The rising financial literacy among Singaporeans has equipped them with the knowledge to make well-informed decisions that align with their financial objectives. As CPF members gain a deeper understanding of the intricacies of their CPF accounts, they are increasingly exploring advanced strategies such as a voluntary CPF housing refund.
Some view voluntary housing refunds as a strategic tool to increase liquidity and fortify their financial positions regardless of economic uncertainties.
This financial strategy allows homeowners to unlock funds tied up in their CPF accounts, but is it worthwhile? In this article, we’ll delve into the intricacies of the Voluntary CPF Housing Refund, exploring its advantages and disadvantages to help you make an informed decision.
Since a substantial part of your monthly salary goes to your CPF account, you may tap into your CPF Ordinary Account (OA) funds to finance your home purchase. You can use OA funds for housing-related purposes, including paying for the downpayment, stamp duties, legal fees, and monthly mortgage repayments.
But here’s a thing about using CPF monies for housing. If you choose to sell your house, you must refund all the money withdrawn from your CPF OA plus the accrued CPF interest. It is what you would have earned as interest if the money stayed in your CPF OA.
If you sell your house below its market value and the amount you have to refund is more than your sale proceeds in cash, you are responsible for paying back all the money you took out of your CPF account plus accrued interest. That means you have to top-up cash to make up for the shortfall.
However, if there is a negative cash sale and the amount you have to refund to your CPF funds is more than your sale proceeds in cash, CPF will write off the additional amount. That means you’ll not have to fork out any cash above the sales proceeds from your HDB flats. It only applies if you sell your property at market value or above.
Now, Voluntary Housing Refund is a scheme that allows you to repay the CPF savings used for home purchases in cash, even if you don’t plan to sell it right away. You can make full or partial cash refunds whenever you want, up to the total amount you originally took out for the property plus the accrued interest. The refunded amount goes back to your OA, giving you flexibility in managing your CPF savings.
In recent years, this financial strategy has gained popularity and has contributed to a noticeable surge in Singaporeans opting for voluntary CPF housing refunds. The numbers have tripled in the past year. But what drives this trend? Let’s find out.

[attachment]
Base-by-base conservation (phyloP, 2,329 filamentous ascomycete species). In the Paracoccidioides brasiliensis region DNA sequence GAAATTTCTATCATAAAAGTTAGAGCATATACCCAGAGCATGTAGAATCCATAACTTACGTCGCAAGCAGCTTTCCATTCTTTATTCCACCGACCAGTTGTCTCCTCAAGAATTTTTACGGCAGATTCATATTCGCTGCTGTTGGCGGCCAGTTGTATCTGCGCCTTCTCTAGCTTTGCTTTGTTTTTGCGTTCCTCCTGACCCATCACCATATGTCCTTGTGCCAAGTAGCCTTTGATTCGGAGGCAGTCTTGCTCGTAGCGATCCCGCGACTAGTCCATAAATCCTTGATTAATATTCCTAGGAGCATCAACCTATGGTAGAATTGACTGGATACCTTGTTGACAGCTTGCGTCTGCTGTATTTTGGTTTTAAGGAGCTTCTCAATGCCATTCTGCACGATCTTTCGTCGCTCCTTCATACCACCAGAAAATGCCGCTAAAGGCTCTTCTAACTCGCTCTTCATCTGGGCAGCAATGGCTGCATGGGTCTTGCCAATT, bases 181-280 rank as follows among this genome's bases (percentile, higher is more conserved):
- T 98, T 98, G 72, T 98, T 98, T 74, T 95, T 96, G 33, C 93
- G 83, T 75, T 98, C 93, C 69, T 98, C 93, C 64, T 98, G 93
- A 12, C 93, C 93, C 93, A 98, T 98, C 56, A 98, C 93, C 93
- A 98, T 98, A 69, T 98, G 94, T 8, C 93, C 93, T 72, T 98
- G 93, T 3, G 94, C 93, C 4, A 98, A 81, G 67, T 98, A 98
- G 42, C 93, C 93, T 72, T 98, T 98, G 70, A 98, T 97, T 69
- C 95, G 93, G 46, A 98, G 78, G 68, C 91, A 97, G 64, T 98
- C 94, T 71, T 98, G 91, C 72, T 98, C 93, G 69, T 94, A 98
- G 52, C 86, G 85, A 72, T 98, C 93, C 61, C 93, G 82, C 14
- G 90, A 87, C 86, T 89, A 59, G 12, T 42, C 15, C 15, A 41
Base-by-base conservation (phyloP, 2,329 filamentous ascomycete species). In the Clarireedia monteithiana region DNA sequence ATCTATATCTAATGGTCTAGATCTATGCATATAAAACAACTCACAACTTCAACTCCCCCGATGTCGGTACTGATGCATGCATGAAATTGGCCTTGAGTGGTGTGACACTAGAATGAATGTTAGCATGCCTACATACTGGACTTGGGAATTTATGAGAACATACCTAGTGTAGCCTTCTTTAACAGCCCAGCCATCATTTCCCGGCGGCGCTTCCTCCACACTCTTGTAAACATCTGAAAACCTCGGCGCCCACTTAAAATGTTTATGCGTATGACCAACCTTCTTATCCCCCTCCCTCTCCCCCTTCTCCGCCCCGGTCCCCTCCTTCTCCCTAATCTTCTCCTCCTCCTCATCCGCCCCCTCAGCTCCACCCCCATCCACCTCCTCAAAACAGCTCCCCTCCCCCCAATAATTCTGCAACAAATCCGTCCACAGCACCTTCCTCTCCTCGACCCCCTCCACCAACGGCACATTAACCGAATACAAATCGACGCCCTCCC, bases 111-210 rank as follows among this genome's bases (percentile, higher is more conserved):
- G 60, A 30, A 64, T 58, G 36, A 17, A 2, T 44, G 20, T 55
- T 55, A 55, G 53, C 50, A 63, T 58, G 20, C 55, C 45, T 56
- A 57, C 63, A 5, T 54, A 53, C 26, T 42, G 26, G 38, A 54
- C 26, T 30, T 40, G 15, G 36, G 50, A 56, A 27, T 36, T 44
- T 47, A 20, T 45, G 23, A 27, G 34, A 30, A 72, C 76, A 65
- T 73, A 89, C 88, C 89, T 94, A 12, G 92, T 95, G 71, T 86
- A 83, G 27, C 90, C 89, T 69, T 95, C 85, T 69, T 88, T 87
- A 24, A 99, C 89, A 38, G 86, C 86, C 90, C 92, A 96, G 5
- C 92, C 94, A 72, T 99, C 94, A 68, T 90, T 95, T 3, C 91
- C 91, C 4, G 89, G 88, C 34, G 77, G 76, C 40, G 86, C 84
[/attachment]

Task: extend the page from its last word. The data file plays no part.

There are many benefits of making a voluntary CPF refund while still living in your home. Let’s look at some reasons below:
The sooner you initiate your housing refunds, the lower the amount you need to reimburse into your CPF OA upon selling or transferring your property. The mandatory refund includes the principal amount utilised for the property payment and the accrued interest.
By refunding your CPF savings, you decelerate the growth of accrued interest on the CPF amount withdrawn while also minimising financial obligations upon property transactions. This interest reduction is a strategic move to optimise your long-term savings and foster a more financially advantageous position.
Making a voluntary CPF housing refund allows members to continue to earn interest in the CPF accounts, contributing to a large retirement nest egg. The total sum of your voluntary housing refund directly correlates with the potential expansion of your retirement savings. It can benefit those looking to maximise their retirement corpus for a more financially secure post-work life.
Initiating a voluntary housing refund to your CPF OA not only reduces your outstanding balance but also curtails the growth of accrued interest. This strategic move ensures a more substantial cash reserve when selling your home while minimising the risk of miscalculations in future property purchases.
Avoiding potential shortfalls, such as insufficient cash reserves for downpayment, cash over valuation (COV), stamp duties, or renovation costs, safeguards your seamless transition to a new home and fortifies the overall success of your relocation plan.
Refunded CPF funds provide greater flexibility and diversity in making investment choices outside the CPF framework. That could include ventures in financial markets, real estate, or other avenues that may offer potentially higher returns than CPF interest rates.
Refunding your CPF savings into your CPF OA opens avenues for strategic financial decisions. These funds become versatile and available for reuse (subject to calculation and limits) in any CPF-approved schemes, including OA, SA, and MA.
While there are certain benefits to refunding your CPF savings, it might not be the best option for everyone. Let’s discuss why a voluntary CPF housing refund may not be a good idea for some individuals:
Refunding CPF funds ties up liquidity for other purposes, such as emergencies, home renovations, or investments outside the CPF framework. This lack of immediate access to funds may pose challenges in unforeseen circumstances. Additionally, you can only withdraw the money you put into your CPF when you turn 55.
Refunding CPF funds may affect the property’s perceived value, potentially influencing its resale value. Buyers often consider the availability of CPF funds as a financing option, and a lower CPF balance could impact the property’s attractiveness in the market.
Deciding whether to refund CPF funds is complex and requires careful consideration of individual financial goals, risk tolerance, and investment strategies. It is advisable to seek professional financial advice to navigate the complexities and make an informed decision.
When buying an HDB flat, individuals may have received housing grants. These grants are directly deposited into their CPF OA and contributed to their OA funds. You’ll have to refund all the housing grants used for home purchases with any accrued interest.
However, if you’ve received housing grants exceeding $30,000, a portion may be directed to your Special Account/Retirement Account and MediSave Account.
You can utilise the savings credited to these accounts for approved purposes under various CPF schemes. It helps you to support your healthcare and retirement needs. To check the specific amounts, refer to your Homeownership Dashboard.
Imagine you bought a BTO flat for $400,000 and got a CPF housing grant of $25,000. To make the downpayment, you used $40,000 from your CPF OA.
If you decide to sell your house after ten years, you must return the $65,000 CPF monies plus the accrued interest for those ten years. A 2.5% compound interest adds up to $83,205.50, which eats up your cash proceeds.